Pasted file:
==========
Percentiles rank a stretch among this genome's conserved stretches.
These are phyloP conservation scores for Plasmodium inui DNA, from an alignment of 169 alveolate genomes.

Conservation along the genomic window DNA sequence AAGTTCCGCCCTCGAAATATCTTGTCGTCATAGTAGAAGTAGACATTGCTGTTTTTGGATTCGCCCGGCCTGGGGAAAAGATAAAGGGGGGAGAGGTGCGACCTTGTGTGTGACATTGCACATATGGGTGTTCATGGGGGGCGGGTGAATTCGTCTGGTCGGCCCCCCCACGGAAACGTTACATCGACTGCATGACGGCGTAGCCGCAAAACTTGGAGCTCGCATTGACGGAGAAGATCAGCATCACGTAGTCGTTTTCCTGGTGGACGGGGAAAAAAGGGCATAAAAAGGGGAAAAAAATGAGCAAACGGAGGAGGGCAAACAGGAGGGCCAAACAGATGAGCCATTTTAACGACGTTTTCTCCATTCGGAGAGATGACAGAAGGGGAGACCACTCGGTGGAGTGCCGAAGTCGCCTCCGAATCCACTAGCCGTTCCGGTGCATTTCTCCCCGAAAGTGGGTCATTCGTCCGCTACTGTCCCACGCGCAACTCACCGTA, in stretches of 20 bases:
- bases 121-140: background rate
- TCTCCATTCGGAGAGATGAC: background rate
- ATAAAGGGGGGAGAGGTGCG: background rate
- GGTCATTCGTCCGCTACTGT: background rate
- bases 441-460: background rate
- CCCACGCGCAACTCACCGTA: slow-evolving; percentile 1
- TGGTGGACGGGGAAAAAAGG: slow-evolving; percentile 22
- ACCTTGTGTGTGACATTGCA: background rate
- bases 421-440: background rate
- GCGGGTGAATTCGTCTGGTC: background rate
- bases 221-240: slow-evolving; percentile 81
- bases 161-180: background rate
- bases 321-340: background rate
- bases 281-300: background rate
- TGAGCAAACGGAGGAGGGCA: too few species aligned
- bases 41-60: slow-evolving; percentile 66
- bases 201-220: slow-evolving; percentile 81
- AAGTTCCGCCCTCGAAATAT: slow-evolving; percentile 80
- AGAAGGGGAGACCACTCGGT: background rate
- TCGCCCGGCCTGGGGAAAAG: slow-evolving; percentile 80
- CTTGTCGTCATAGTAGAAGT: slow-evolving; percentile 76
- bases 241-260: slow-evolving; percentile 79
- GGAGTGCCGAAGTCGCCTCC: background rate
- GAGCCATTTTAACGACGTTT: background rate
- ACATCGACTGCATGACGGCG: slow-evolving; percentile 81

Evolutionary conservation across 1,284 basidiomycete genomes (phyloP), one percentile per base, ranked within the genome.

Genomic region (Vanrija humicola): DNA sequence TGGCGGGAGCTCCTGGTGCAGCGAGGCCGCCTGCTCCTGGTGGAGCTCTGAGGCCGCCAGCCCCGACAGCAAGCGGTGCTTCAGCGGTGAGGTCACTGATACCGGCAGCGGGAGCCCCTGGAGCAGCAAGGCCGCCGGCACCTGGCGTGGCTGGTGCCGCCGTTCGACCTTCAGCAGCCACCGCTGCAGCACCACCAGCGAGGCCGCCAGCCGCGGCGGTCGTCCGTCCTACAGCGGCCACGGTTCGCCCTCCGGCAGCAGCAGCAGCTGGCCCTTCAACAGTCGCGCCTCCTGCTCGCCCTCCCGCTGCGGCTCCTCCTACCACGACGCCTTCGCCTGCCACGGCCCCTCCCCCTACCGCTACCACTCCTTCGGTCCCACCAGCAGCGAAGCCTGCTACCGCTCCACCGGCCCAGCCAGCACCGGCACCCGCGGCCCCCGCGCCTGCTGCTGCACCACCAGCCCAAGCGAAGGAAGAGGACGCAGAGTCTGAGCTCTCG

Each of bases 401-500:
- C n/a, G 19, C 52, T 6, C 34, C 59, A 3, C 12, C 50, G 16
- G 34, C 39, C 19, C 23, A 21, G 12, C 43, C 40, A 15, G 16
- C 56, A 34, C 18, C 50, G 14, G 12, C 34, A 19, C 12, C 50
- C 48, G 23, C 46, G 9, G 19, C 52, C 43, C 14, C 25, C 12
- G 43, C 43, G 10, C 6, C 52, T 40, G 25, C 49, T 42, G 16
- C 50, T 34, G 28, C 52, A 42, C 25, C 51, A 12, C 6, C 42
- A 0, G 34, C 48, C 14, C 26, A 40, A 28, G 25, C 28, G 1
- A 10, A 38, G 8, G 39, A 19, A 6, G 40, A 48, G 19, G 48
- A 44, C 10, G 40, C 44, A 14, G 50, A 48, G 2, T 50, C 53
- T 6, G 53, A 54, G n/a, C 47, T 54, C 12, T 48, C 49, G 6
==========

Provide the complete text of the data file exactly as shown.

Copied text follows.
Percentiles rank a stretch among this genome's conserved stretches.
These are phyloP conservation scores for Plasmodium inui DNA, from an alignment of 169 alveolate genomes.

Conservation along the genomic window DNA sequence AAGTTCCGCCCTCGAAATATCTTGTCGTCATAGTAGAAGTAGACATTGCTGTTTTTGGATTCGCCCGGCCTGGGGAAAAGATAAAGGGGGGAGAGGTGCGACCTTGTGTGTGACATTGCACATATGGGTGTTCATGGGGGGCGGGTGAATTCGTCTGGTCGGCCCCCCCACGGAAACGTTACATCGACTGCATGACGGCGTAGCCGCAAAACTTGGAGCTCGCATTGACGGAGAAGATCAGCATCACGTAGTCGTTTTCCTGGTGGACGGGGAAAAAAGGGCATAAAAAGGGGAAAAAAATGAGCAAACGGAGGAGGGCAAACAGGAGGGCCAAACAGATGAGCCATTTTAACGACGTTTTCTCCATTCGGAGAGATGACAGAAGGGGAGACCACTCGGTGGAGTGCCGAAGTCGCCTCCGAATCCACTAGCCGTTCCGGTGCATTTCTCCCCGAAAGTGGGTCATTCGTCCGCTACTGTCCCACGCGCAACTCACCGTA, in stretches of 20 bases:
- bases 121-140: background rate
- TCTCCATTCGGAGAGATGAC: background rate
- ATAAAGGGGGGAGAGGTGCG: background rate
- GGTCATTCGTCCGCTACTGT: background rate
- bases 441-460: background rate
- CCCACGCGCAACTCACCGTA: slow-evolving; percentile 1
- TGGTGGACGGGGAAAAAAGG: slow-evolving; percentile 22
- ACCTTGTGTGTGACATTGCA: background rate
- bases 421-440: background rate
- GCGGGTGAATTCGTCTGGTC: background rate
- bases 221-240: slow-evolving; percentile 81
- bases 161-180: background rate
- bases 321-340: background rate
- bases 281-300: background rate
- TGAGCAAACGGAGGAGGGCA: too few species aligned
- bases 41-60: slow-evolving; percentile 66
- bases 201-220: slow-evolving; percentile 81
- AAGTTCCGCCCTCGAAATAT: slow-evolving; percentile 80
- AGAAGGGGAGACCACTCGGT: background rate
- TCGCCCGGCCTGGGGAAAAG: slow-evolving; percentile 80
- CTTGTCGTCATAGTAGAAGT: slow-evolving; percentile 76
- bases 241-260: slow-evolving; percentile 79
- GGAGTGCCGAAGTCGCCTCC: background rate
- GAGCCATTTTAACGACGTTT: background rate
- ACATCGACTGCATGACGGCG: slow-evolving; percentile 81

Evolutionary conservation across 1,284 basidiomycete genomes (phyloP), one percentile per base, ranked within the genome.

Genomic region (Vanrija humicola): DNA sequence TGGCGGGAGCTCCTGGTGCAGCGAGGCCGCCTGCTCCTGGTGGAGCTCTGAGGCCGCCAGCCCCGACAGCAAGCGGTGCTTCAGCGGTGAGGTCACTGATACCGGCAGCGGGAGCCCCTGGAGCAGCAAGGCCGCCGGCACCTGGCGTGGCTGGTGCCGCCGTTCGACCTTCAGCAGCCACCGCTGCAGCACCACCAGCGAGGCCGCCAGCCGCGGCGGTCGTCCGTCCTACAGCGGCCACGGTTCGCCCTCCGGCAGCAGCAGCAGCTGGCCCTTCAACAGTCGCGCCTCCTGCTCGCCCTCCCGCTGCGGCTCCTCCTACCACGACGCCTTCGCCTGCCACGGCCCCTCCCCCTACCGCTACCACTCCTTCGGTCCCACCAGCAGCGAAGCCTGCTACCGCTCCACCGGCCCAGCCAGCACCGGCACCCGCGGCCCCCGCGCCTGCTGCTGCACCACCAGCCCAAGCGAAGGAAGAGGACGCAGAGTCTGAGCTCTCG

Each of bases 401-500:
- C n/a, G 19, C 52, T 6, C 34, C 59, A 3, C 12, C 50, G 16
- G 34, C 39, C 19, C 23, A 21, G 12, C 43, C 40, A 15, G 16
- C 56, A 34, C 18, C 50, G 14, G 12, C 34, A 19, C 12, C 50
- C 48, G 23, C 46, G 9, G 19, C 52, C 43, C 14, C 25, C 12
- G 43, C 43, G 10, C 6, C 52, T 40, G 25, C 49, T 42, G 16
- C 50, T 34, G 28, C 52, A 42, C 25, C 51, A 12, C 6, C 42
- A 0, G 34, C 48, C 14, C 26, A 40, A 28, G 25, C 28, G 1
- A 10, A 38, G 8, G 39, A 19, A 6, G 40, A 48, G 19, G 48
- A 44, C 10, G 40, C 44, A 14, G 50, A 48, G 2, T 50, C 53
- T 6, G 53, A 54, G n/a, C 47, T 54, C 12, T 48, C 49, G 6